A very large proportion of recent university graduates have soured on President Barack Obama, and many will vote GOP or stay at home in the 2012 election, according to two new surveys of younger voters.
â??These rock-solid Obama constituents are free-agents,â?? said Kellyanne Conway, president of The Polling Company, based in Washington, D.C. She recently completed a large survey of college grads, and â??theyâ??re shopping around, considering their options, [and] a fair number will say at home and sit it out,â?? she said.
The scope of this disengagement from Obama is suggested by an informal survey of 500 post-grads by Joe Maddalone, founder of Maddalone Global Strategies. Of his sample, 93 percent are aged between 22 and 28, 67 percent are male and 83 percent voted for Obama in 2008. But only 27 percent are committed to voting for Obama again, and 80 percent said they would consider voting for a Republican, said New York-based Maddalone.
Thatâ??s a drop of almost 60 points in support for Obama among this influential class of younger post-grad voters, who Maddalone recruited at conferences held at New York University and Thomson-Reutersâ?? New York headquarters.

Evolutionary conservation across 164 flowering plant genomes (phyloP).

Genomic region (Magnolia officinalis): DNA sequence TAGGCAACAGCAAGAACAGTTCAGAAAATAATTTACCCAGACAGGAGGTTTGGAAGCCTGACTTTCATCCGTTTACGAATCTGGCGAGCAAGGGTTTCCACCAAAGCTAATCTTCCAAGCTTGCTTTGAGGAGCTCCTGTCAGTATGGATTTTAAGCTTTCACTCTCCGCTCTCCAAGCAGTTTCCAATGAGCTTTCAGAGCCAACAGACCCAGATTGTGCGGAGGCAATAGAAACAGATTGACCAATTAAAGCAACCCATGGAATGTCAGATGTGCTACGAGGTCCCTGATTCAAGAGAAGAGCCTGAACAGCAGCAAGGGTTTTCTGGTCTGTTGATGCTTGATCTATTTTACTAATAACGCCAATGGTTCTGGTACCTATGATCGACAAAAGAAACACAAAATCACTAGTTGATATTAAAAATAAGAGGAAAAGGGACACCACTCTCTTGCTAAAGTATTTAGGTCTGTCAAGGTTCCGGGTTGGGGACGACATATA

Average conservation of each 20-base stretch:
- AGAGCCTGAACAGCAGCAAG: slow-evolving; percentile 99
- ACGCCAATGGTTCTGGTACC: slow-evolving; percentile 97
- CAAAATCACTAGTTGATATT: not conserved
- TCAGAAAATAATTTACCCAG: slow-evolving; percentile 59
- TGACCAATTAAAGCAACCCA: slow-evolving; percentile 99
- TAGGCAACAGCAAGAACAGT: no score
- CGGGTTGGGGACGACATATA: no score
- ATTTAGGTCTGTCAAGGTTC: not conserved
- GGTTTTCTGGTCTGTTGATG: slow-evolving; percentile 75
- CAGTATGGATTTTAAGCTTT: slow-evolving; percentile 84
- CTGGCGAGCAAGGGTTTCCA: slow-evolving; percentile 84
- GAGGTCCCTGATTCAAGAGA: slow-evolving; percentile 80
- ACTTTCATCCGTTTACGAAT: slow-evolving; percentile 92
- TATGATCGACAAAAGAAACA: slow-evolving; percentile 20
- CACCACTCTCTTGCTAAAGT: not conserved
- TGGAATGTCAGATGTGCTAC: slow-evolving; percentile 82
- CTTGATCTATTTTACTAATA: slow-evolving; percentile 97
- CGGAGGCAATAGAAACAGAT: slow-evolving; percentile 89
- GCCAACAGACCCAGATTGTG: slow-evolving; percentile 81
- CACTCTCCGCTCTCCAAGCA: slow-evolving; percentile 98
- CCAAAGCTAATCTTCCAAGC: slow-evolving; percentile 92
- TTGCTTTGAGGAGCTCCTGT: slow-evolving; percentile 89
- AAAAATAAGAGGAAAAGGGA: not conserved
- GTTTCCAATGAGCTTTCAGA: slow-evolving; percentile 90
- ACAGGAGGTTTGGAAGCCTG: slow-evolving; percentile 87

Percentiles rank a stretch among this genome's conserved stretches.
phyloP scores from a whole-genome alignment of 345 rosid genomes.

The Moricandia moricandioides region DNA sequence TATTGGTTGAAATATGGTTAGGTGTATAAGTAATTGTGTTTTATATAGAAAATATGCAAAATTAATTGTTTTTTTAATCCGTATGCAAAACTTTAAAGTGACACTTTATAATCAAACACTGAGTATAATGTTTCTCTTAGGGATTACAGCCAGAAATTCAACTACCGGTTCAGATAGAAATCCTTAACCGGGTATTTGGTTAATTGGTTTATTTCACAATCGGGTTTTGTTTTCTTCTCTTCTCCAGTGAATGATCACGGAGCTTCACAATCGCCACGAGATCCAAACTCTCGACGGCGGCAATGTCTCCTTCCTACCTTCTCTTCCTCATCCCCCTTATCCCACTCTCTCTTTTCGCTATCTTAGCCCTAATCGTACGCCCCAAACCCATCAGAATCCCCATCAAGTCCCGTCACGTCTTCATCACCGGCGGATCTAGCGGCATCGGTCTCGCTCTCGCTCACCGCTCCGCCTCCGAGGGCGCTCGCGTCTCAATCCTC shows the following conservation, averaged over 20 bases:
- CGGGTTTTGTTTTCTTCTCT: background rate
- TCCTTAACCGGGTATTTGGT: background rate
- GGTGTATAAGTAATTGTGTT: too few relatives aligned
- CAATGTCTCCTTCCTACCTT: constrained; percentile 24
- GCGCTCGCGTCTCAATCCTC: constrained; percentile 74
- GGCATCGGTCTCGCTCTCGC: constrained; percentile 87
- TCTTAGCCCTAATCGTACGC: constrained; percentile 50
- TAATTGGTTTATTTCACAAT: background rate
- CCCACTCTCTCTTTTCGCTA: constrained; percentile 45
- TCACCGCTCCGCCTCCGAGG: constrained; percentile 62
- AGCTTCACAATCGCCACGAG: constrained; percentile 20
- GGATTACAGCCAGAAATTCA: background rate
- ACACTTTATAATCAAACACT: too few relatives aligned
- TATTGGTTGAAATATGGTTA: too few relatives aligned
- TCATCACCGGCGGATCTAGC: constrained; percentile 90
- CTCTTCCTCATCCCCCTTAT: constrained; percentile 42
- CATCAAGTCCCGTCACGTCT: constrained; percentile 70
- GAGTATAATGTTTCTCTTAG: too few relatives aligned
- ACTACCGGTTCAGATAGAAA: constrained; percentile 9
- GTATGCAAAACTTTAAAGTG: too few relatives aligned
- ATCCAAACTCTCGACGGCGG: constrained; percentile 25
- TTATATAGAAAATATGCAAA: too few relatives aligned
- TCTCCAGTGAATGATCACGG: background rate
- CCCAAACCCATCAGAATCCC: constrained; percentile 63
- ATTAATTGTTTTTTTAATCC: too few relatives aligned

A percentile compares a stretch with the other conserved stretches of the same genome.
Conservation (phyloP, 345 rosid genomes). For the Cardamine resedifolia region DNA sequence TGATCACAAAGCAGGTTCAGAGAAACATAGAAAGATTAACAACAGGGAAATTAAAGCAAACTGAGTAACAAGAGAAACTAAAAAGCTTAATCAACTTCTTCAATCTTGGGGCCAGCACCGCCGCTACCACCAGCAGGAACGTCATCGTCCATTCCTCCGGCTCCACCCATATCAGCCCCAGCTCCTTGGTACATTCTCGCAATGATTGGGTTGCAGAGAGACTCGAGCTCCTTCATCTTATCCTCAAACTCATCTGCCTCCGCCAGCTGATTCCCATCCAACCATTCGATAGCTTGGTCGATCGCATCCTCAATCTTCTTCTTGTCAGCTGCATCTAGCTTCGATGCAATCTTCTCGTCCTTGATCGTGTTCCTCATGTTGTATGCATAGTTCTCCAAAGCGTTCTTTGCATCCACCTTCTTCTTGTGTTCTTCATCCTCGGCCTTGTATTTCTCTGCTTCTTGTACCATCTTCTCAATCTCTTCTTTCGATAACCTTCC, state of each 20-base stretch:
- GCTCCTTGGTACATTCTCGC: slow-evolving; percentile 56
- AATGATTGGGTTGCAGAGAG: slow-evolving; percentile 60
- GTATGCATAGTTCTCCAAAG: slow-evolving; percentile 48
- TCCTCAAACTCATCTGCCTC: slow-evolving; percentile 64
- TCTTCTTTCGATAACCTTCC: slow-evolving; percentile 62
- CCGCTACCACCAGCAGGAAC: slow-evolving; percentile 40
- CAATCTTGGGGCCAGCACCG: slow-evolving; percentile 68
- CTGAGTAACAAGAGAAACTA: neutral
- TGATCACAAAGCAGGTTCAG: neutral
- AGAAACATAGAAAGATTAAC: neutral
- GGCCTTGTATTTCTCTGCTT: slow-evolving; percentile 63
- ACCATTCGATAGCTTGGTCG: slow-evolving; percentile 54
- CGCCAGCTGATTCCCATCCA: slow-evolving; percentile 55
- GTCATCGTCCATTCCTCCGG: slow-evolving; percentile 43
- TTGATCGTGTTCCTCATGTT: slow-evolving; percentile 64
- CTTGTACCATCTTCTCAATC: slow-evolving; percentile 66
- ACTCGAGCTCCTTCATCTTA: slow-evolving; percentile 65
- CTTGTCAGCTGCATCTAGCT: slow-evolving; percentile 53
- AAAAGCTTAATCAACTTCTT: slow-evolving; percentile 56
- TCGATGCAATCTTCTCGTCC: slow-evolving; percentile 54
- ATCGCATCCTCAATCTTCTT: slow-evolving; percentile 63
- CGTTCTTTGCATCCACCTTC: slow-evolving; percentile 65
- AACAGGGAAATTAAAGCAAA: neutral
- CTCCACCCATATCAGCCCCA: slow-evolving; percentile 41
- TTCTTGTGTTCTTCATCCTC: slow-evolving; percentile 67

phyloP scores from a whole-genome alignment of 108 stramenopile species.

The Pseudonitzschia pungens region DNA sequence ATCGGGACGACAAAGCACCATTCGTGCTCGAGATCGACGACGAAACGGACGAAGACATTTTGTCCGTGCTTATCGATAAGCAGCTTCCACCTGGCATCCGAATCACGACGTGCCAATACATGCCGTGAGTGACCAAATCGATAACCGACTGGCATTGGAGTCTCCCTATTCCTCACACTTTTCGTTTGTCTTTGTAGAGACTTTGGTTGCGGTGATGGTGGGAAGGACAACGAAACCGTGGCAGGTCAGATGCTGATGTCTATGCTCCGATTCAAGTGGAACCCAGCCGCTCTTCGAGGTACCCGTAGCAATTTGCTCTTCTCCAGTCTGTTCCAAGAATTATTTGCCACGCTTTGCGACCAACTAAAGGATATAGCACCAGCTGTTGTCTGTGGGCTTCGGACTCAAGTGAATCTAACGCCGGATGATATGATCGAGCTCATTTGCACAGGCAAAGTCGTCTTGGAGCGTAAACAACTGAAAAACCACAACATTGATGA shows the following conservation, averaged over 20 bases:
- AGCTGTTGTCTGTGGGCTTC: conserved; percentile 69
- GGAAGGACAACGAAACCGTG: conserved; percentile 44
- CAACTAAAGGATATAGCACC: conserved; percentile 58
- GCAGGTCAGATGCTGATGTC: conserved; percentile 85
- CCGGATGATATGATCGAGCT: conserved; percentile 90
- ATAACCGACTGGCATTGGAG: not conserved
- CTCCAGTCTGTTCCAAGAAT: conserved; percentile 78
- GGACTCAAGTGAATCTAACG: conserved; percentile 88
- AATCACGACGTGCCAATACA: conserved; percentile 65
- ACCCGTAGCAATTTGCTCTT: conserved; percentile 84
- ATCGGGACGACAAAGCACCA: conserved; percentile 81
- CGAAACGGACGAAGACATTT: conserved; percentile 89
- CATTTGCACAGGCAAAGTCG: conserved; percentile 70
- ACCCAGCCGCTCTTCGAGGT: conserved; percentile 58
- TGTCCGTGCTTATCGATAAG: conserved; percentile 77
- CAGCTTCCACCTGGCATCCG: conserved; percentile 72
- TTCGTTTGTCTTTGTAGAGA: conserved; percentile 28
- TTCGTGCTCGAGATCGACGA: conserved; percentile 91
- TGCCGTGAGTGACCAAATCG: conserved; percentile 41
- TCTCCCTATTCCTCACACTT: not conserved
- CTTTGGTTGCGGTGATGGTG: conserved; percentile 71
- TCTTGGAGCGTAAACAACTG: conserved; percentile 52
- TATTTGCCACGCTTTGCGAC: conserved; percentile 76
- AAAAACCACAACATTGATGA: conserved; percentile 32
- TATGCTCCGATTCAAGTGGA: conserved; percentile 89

This is a fairly small sample, but the number is staggering: only 27% are committed to voting for Obama again, and 80% said they would consider voting for a a Republican.
Young voters are notoriously unreliable, so it will be difficult or predict how the "youth vote" will behave between now and election time. With that said, much of "Hope and Change" was the turnout for what really was seen by young people as a cultural event more than an election. 2012 will be no such cultural event - just a plain, old-fashioned election - and young voters who have no jobs and mountains of debt appear to more than a little grumpy.
Do they stay at home? In any event, Obama - who is losing steam among adults in important swing states - can't afford for the young hipsters to sit this one out or switch teams.